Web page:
The blank page is less scary than the blank Word page. Promise you. Try it out—if you’re finding it difficult to face the screen, start by writing just the first three sentences on paper (or however many you want!) and then transfer over to the computer once you get going.
I like the evidence of thought: my scribbles, additions, cross-outs are all on the page to see.
I don’t like the prospect of staring at a computer screen even more than I do already, all day long, for my job.
Writing on the go or while traveling is easy. I don’t always travel with my laptop, but I do always travel with notebooks.
Do you write in cursive or print? Shorthand, longhand, or a combination? Messy or neat?
How much of what you write is a text, an email, or something longer?
Does your hand cramp up after very long, or does it stay flexible?
Do your o’s connect fully; are the dots directly above your i’s; are your t’s crossed high or low?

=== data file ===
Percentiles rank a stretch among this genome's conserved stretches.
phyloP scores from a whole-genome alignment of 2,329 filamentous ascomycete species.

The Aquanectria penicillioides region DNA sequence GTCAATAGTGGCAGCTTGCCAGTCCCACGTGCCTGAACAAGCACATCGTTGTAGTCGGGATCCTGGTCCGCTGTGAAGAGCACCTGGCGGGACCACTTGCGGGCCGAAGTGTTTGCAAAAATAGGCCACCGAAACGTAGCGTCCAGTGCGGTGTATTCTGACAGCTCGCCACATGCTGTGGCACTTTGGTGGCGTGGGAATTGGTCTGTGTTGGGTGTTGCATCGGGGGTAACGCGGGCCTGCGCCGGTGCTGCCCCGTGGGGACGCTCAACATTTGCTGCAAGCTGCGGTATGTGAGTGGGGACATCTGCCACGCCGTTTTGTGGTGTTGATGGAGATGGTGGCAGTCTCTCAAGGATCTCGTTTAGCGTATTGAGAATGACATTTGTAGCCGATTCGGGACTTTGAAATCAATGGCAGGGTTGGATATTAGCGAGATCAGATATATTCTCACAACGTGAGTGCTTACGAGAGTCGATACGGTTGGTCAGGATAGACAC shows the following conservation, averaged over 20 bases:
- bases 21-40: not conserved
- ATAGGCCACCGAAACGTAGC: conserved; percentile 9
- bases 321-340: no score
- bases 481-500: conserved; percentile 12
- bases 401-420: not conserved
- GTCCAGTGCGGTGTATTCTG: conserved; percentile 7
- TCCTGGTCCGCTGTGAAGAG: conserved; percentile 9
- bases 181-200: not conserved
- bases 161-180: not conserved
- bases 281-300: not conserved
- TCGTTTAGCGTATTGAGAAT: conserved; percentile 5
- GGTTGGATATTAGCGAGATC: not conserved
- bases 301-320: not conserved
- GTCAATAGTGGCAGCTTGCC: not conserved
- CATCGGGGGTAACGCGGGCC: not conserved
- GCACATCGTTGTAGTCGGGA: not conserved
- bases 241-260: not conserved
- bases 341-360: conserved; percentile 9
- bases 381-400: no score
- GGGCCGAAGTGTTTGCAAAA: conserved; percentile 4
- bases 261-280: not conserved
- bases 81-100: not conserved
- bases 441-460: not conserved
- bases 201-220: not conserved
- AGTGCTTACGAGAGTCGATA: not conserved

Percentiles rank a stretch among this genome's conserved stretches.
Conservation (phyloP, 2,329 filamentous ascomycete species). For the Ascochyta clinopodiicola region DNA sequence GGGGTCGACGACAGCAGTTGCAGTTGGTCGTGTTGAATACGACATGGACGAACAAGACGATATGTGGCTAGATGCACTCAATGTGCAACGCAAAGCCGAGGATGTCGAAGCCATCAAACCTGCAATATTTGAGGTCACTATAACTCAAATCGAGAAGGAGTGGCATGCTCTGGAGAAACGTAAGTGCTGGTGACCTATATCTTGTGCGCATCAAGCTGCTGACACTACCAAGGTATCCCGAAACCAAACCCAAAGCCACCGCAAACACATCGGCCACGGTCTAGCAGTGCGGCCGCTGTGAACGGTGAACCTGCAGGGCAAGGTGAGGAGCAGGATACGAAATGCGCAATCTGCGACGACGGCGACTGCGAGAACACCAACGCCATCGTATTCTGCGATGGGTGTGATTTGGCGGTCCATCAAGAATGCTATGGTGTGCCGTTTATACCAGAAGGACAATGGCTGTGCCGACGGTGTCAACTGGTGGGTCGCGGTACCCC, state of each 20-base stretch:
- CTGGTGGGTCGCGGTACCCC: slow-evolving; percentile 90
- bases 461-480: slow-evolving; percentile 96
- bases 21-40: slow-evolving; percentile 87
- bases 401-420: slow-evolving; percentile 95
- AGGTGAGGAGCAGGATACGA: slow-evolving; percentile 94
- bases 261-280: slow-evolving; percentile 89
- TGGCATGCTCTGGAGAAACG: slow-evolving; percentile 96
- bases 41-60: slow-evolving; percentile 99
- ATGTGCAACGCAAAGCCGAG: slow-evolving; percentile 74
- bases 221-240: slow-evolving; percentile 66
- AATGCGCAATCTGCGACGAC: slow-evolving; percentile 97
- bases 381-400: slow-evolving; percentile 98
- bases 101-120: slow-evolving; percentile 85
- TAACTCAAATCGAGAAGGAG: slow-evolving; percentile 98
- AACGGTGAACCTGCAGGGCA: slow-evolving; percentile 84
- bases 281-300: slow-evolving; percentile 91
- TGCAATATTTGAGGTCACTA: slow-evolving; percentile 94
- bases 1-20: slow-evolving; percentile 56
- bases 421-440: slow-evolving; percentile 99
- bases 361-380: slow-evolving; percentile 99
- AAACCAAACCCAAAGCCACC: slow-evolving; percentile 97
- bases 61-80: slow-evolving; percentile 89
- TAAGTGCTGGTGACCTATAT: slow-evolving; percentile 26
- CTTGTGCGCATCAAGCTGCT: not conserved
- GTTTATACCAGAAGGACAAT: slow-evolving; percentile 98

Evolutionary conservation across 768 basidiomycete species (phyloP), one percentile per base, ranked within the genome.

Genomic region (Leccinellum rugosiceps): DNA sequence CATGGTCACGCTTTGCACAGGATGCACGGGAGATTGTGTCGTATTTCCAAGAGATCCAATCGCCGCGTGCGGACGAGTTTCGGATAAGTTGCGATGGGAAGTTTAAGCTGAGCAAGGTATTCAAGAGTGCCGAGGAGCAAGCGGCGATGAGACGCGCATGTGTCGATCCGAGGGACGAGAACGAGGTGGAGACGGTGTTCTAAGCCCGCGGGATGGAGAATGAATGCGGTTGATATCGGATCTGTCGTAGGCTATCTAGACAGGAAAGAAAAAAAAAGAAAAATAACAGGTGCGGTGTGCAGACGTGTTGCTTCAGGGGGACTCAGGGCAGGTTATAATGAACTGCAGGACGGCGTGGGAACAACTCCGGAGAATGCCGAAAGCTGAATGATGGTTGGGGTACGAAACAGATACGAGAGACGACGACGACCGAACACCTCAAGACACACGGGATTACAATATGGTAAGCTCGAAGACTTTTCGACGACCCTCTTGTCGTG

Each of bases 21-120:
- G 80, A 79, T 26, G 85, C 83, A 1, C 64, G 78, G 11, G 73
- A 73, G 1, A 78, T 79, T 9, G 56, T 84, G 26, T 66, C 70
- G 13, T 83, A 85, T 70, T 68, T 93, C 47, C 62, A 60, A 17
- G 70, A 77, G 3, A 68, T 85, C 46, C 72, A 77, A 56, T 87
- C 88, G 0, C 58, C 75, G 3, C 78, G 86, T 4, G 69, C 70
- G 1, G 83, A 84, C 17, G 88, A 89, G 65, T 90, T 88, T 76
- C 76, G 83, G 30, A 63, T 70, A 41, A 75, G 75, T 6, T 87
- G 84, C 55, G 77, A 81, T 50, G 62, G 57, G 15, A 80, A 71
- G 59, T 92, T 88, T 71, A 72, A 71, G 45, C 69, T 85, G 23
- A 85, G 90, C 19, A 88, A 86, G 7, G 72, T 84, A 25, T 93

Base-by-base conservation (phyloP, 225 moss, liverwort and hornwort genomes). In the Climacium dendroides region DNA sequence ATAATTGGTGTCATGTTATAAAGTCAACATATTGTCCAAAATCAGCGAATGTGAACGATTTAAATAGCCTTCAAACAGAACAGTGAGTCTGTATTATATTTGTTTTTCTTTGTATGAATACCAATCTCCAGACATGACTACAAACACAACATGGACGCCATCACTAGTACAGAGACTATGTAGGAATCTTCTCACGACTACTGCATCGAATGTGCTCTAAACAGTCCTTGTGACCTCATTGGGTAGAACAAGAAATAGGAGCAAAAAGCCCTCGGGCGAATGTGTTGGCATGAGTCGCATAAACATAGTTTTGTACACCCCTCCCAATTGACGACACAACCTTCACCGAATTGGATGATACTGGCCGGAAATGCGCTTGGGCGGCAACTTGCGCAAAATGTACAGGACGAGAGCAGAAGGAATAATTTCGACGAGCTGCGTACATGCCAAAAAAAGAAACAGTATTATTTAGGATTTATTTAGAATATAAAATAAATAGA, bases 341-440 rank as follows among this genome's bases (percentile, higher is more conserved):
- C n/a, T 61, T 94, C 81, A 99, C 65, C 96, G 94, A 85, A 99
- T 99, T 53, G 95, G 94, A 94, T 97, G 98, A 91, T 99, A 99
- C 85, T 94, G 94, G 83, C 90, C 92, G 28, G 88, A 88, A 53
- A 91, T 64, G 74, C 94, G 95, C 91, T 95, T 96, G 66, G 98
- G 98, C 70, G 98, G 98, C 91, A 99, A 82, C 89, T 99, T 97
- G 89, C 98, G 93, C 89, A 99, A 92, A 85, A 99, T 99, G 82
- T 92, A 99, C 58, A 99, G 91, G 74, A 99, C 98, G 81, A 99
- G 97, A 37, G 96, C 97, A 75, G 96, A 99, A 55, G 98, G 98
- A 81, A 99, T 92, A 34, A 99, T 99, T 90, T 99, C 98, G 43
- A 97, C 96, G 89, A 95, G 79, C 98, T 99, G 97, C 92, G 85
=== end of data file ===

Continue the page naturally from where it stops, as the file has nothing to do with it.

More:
When I was 13 or 14 I read in an article on handwriting analysis that if your o’s are fully enclosed, that means you’re an honest person. I quickly checked my o’s. Whew! Perfect circles. Handwriting analysis has about as much usefulness as personality quizzes in capturing Who We Are, though plenty of sources contend that it is legit. Anyway, like any Buzzfeed quiz, it’s kinda fun whether or not it’s useful. See for yourself:
How large are your letters? Large, rounded letters indicate an open and friendly personality, where smaller writing indicates a detail-oriented, technical person. Seems like that girl who wrote in big bubble letters in high school was showing her personality!
Do your letters slope? If they slope backwards, this indicates introversion; forwards is extraversion. Perfectly upright shows you’re balanced in between.
How much space is between your letters? This indicates your sociability: large spaces show you’re comfortable being alone or are distrustful of others, where close letters show how much you like being with others—but beware! Too close and you’re clearly crowding people.